For sidekicking, Super's emotionally unbalanced anti-hero Frank/The Crimson Bolt (Rainn Wilson) enlists the help of comic store clerk Libby/Boltie (Ellen Page), a woman who lost the battle with her id for control over her psyche long ago. If Frank is troubled, Libby is dancing in a pool of madness, exhibiting childlike glee in the maiming and killing of foes, even if it turns out they might not be the baddies she assumed they were.

I realize I've been pretty vague about the plot and details and so on and so forth in Gunn's movie, but it's the kind of movie, full of the kind of surprises, that a detailed review would lessen the imapct of. Full of dark humor, James Gunn's Super manages to turn on a dime emotion-wise, leaving viewers at a loss whether to laugh, cry, cringe, be horrified, or all of the above. Yes, it wonderfully, imaginatively deconstructs the superhero mythos, but, more importantly, as with all Gunn projects, Super is entertaining as hell. This is the movie Watchmen should have been.

[Check out the trailer on youtube]

Dave's Rating:

Monday, August 22, 2011

You're Welcome, Hollywood: Maron's Room



[I usually use only one poster for these posts, but I couldn't decide between these two.]


[Intro: Ain't nothing original anymore. But that ain't news. Movie-wise, all we get anymore are sequels, remakes, adaptations, and fanboy-pandering genre mash-ups. Your Tree of Life's and Black Swan's still get released, to be sure, but it's damn hard to get a picture made nowadays what ain't pre-sold. Like most movie addicts, I've bemoaned this trend toward predictability for quite some time. I've realized, however, that I've been going at it all wrong. I shouldn't try to fight an unstoppable tidal wave; I'll just get all drowneded and shit. Nay, I should embrace our decline—embrace it in my own way.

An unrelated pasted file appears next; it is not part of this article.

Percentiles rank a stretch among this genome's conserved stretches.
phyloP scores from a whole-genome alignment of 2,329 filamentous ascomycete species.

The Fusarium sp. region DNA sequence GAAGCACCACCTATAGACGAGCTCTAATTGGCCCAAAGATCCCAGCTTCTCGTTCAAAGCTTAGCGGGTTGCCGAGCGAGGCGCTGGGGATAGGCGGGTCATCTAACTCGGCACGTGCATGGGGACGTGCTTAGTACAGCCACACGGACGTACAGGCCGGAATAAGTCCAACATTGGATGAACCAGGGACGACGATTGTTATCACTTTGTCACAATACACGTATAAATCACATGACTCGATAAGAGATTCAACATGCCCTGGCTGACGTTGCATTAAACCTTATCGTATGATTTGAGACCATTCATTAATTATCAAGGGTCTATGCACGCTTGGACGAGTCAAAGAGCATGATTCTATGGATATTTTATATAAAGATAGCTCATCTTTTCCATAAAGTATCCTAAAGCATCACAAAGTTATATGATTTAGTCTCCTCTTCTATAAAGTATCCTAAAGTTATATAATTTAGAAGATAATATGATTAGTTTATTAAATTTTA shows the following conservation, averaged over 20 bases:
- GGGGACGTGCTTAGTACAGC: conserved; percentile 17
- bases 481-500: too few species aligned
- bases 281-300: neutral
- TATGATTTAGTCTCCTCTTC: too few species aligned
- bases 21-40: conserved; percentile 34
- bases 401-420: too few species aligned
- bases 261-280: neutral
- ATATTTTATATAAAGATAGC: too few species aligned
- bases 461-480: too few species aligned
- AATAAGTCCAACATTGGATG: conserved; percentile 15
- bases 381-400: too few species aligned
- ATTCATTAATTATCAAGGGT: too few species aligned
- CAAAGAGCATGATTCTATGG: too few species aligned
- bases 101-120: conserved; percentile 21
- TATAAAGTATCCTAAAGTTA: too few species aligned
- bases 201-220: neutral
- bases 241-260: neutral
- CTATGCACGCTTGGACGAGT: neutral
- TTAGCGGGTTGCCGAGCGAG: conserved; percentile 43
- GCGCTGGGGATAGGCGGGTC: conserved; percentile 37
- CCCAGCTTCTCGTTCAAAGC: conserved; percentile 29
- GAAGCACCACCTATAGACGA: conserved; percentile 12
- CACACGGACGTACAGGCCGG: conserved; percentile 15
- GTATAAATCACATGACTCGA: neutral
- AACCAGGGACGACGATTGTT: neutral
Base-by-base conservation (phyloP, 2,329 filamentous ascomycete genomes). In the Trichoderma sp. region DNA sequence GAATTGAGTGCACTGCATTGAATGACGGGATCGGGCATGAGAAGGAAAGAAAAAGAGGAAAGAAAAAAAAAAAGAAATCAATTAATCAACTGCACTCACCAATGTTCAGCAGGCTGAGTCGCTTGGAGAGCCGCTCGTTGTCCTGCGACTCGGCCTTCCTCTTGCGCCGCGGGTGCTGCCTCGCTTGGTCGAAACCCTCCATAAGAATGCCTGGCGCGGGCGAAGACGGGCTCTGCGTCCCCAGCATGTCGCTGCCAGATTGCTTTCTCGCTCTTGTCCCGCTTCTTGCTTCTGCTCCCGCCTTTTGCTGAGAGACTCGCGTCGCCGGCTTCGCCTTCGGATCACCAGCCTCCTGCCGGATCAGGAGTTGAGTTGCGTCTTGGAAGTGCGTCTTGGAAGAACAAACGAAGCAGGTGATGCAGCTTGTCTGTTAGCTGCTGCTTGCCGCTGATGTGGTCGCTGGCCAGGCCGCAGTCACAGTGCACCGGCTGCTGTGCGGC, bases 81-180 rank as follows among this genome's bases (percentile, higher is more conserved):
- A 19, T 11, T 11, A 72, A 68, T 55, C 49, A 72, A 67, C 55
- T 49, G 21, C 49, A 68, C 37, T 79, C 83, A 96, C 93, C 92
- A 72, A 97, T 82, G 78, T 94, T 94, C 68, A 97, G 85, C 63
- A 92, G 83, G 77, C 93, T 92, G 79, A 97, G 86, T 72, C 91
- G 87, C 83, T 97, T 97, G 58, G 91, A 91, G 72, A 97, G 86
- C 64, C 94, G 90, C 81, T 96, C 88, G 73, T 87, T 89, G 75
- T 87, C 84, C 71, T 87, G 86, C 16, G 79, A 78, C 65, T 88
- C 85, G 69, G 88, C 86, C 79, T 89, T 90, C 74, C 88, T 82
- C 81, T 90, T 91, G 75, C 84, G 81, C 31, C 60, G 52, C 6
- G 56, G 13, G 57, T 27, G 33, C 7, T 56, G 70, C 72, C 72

Hence this weekly series in which I present you with a remake/mash-up idea combining two movies that most modern movie-goers have either never heard of or no longer care about. That's right; each week, I attempt to sell a pre-sold movie that ain't pre-sold at all.]

For this week's entry, I propose Maron's Room: a remake/mash-up of...well, actually, it's not really a remake; it's more of an homage to...well, um, that is to say, it owes a stylistic debt to the work of...well....um...honestly, I don't even know what the fuck this is (aside from, you know, the random ideas I thunk up while tweaking on a shit-ton of caffeine). For the first time in this series, I propose a movie that isn't a direct adaptation of previous movies (or, if it is, it's the result of subconscious theft on my part—which is a definite possibility). In this movie, comedian Marc Maron (of WTF podcast fame) plays a fictionalized version of himself who— actually, just read the next paragraph to find out what this is all about.

The Story: After wrapping a probing and insightful conversation with Dave Chappelle (Side note: I know it's a long shot, but I would love for this to be an interview that actually happens at some point on WTF), Marc Maron leaves the cat ranch for to pick up some cat food for his cat-food-loving cats. On his way to the store, Maron runs afoul of a gypsy who then places a curse on him. He tells her off and then proceeds to buy the cat food, fuming the entire time.